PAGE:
At our institution, propofol has been used judiciously because of the fear of oxygenator failure. Although the fear of oxygenator failure has limited the use of propofol in adult ECMO patients, no data exist to our knowledge that describe or demonstrate this adverse event in contemporary ECMO circuits.18 The objective of this analysis is to describe the safety of propofol in adult ECMO patients with regards to oxygenator function.
Brigham and Women’s Hospital is a 793 bed tertiary, academic medical center. The ECMO program was established in February 2013, and is a multidisciplinary collaboration with members from Cardiac Surgery, Thoracic Surgery, Pulmonary Medicine, Anesthesiology, Hematology, Respiratory Therapy, Physical Therapy, Pharmacy, Perfusion, and Nursing. ECMO is primarily used as a bridge to solid-organ transplant, management of ARDS, and cardiogenic shock.
Brigham and Women's Hospital Institutional IRB approval was obtained before the beginning of this study (IRB Protocol #2013P001049). We performed a single-center, prospective, observational cohort analysis of patients who were supported on ECMO at our institution between February 1, 2013 and October 31, 2015. An institution-specific database to track and monitor patients requiring extracorporeal life support was used to identify patients. Patients requiring ECMO support for more than 48 hours were included in the analysis. Patients cannulated at an outside hospital more than 24 hours before transfer to our institution, or those with an incomplete medical record were excluded.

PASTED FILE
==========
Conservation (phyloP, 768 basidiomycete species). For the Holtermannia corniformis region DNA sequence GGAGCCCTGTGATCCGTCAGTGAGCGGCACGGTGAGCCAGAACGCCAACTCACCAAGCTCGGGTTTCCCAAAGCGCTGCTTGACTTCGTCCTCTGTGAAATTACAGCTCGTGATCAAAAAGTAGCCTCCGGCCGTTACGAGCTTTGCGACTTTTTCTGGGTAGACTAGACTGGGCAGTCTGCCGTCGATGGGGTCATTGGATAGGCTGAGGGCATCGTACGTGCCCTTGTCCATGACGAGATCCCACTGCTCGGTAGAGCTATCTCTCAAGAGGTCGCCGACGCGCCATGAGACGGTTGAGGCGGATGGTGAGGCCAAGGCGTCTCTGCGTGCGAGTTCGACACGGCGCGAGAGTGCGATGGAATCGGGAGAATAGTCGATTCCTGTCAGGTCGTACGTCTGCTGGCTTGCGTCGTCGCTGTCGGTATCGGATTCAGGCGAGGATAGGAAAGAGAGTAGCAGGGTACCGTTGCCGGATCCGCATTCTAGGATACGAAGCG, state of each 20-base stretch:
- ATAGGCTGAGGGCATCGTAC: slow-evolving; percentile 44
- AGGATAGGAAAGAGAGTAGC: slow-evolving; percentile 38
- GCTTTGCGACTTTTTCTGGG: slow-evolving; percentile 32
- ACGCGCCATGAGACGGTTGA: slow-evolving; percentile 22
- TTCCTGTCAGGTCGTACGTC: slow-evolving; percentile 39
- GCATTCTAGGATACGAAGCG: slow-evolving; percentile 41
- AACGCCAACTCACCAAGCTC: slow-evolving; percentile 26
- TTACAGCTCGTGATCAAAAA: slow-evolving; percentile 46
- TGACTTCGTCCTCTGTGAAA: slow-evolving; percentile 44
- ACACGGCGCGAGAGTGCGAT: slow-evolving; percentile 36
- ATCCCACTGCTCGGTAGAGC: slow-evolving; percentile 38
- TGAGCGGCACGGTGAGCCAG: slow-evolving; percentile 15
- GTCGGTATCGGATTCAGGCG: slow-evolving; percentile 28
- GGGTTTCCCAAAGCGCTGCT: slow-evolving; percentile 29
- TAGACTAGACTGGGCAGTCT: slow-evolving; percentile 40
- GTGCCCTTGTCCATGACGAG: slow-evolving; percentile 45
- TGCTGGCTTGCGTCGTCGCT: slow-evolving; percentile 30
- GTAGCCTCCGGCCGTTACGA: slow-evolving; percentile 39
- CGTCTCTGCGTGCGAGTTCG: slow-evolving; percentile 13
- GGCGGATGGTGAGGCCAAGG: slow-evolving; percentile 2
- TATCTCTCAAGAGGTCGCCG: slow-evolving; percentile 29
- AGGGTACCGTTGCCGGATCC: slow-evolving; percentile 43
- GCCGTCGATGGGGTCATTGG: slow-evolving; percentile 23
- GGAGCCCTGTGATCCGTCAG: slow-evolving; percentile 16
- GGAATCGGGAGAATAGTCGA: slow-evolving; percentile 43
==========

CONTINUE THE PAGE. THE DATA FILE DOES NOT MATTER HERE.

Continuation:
Baseline patient demographics and laboratory data were collected on inclusion in the analysis. The indication for ECMO and initial ECMO settings were recorded. Sequential Organ Failure Assessment and Acute Physiology and Chronic Health Evaluation II scores were calculated for each patient.